Time for this debate to focus on the real issue.
It’s about social mores having authority over individual freedoms when it comes to sexual modesty.
- Yes some religions, and more to the point some sects of some religions (Islam for sure, but don’t forget sects of Judaism, Christian Amish and Orthodox and the like), apply more extreme traditions on what counts as immodest. Hijab, niqab, a whole range of head-scarves, hair-styles, unflattering dress and cosmetic codes, applied to (mainly) women at different stages of sexual and marital maturity.
- And yes, some religious social traditions are more dominated by male patriarchal authority. In some extreme cases, that domination amounts to total suppression of women, but here the focus on female modesty is from the male hetero-gender perspective, and there are social codes for male dress too. The sexes are different – get used to it.
- And yes, some less secular and counter-intuitively more religiously-tolerant secular societies (like the UK), privilege some religious over other social traditions. A price for tolerance.
- And yes, in most “western” societies we see the eyes and face generally as part of trust in society’s interactions – personal identity sure, but more subtle than that. Some societies the eyes are a big enough window on the soul, in some we prefer the whole facial body language. (BTW as a counter-example I’ll let you into a secret, my secret stash of hard-drive “porn” includes a fair number of sexy-eyes-through-the-veil images – purely in the interests of research you understand.) But don’t forget, males in crash-helmets or black balaclavas entering some institutional contexts make us nervous too.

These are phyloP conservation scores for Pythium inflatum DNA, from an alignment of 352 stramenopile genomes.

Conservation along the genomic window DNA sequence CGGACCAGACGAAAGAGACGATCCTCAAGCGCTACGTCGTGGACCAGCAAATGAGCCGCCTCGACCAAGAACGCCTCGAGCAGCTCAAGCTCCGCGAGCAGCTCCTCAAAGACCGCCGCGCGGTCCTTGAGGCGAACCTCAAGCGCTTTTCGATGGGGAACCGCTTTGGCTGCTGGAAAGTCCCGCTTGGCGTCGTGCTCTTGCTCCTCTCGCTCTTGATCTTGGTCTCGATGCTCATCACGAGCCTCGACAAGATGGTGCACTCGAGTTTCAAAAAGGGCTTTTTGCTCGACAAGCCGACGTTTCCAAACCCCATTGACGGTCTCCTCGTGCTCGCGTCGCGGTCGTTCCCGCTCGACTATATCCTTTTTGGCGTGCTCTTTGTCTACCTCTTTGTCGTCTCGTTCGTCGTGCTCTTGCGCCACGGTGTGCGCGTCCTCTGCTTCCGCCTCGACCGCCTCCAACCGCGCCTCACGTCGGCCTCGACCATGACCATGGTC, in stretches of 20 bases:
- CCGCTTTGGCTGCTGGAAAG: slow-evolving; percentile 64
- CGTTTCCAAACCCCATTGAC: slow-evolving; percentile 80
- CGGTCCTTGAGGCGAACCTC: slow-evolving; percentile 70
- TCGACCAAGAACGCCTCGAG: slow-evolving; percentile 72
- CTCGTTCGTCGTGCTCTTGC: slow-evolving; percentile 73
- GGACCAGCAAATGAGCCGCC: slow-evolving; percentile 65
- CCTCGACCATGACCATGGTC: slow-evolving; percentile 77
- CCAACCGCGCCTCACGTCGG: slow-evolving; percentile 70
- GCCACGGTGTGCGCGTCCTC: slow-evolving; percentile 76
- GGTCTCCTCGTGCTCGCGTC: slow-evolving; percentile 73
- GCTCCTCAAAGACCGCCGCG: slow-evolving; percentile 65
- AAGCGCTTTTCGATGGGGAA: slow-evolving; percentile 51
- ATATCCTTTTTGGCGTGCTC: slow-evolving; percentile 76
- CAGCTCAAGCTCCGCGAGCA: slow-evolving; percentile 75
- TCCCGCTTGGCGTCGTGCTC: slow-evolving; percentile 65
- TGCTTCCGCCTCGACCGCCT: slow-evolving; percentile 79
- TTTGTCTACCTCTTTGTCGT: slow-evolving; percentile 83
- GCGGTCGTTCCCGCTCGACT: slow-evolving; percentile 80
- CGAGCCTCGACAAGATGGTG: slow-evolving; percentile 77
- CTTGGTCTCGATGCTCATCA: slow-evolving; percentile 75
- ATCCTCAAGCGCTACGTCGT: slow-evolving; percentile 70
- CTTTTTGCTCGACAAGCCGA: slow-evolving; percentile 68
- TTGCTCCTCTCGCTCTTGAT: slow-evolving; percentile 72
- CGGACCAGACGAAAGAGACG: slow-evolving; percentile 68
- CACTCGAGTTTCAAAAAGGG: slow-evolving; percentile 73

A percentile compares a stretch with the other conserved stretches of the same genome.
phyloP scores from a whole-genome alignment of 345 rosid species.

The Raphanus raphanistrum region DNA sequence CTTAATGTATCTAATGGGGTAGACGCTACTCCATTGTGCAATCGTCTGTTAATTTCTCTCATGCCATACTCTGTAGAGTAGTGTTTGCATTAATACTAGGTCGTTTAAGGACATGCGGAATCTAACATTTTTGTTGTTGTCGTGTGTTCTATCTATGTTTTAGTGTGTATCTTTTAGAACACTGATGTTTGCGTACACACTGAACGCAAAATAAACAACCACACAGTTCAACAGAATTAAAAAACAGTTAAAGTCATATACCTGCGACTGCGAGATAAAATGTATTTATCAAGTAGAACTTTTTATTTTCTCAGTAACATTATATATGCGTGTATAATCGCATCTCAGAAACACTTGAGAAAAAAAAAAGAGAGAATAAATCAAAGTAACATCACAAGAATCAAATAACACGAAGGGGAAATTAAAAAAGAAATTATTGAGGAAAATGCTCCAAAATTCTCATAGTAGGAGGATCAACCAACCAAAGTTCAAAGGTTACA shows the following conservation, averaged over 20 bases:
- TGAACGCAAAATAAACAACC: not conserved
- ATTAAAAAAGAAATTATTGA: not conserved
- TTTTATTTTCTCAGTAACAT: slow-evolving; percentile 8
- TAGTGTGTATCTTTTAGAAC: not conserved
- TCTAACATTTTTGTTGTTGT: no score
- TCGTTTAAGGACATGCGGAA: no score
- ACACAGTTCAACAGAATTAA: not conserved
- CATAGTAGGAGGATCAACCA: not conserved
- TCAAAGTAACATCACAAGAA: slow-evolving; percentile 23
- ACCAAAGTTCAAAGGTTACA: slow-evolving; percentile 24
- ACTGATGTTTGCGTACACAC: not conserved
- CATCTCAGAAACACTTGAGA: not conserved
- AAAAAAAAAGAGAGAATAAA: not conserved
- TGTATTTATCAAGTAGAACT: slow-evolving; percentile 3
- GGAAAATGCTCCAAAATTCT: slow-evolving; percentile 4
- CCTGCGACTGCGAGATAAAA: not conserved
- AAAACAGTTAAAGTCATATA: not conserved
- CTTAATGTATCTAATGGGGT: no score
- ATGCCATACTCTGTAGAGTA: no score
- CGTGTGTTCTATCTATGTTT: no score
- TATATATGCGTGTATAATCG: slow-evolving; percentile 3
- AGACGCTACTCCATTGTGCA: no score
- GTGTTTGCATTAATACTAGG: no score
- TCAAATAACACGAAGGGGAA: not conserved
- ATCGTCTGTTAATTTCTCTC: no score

I heard a very interesting interview with a selection of UK Moslem women, with reassuringly varied views on their own “preferences” for head-wear, and takes on how much this had to do (if anything) with respect for their religious social traditions – I think on BBC R4 Sunday ? What was intriguing was how quickly amongst the diversity of opinion, the debate converged on “the woman’s right to choose” vs “authority”. Sadly the journalist involved didn’t pick up on the main point.
Yes, in free societies, individual freedoms are very precious, but “paramount” is fashionably over-used rhetoric. All our individual freedoms are quite rightly limited by appropriate social mores. Social mores that may have quite murky traditional histories, religious traditions or otherwise and with dubious if complex Darwinian origins and mechanisms. Modesty of pubescent single females, and male rites of passage are common aspects of such moral traditions. Think school dress codes, think sloppy underwear-exposing dress fashions, think both genders.
Modesty is a good thing. If overly-modest dress gets in the way of interpersonal identity and trust, then both parties need the good manners to respect the other. I think this is one reason why even moderate but passionate Moslems get so frustrated at the individual freedom argument being added to the polarized anti-religion debates. The point about “good manners” is being missed and people with good manners may be too polite to point that out. Think FFS.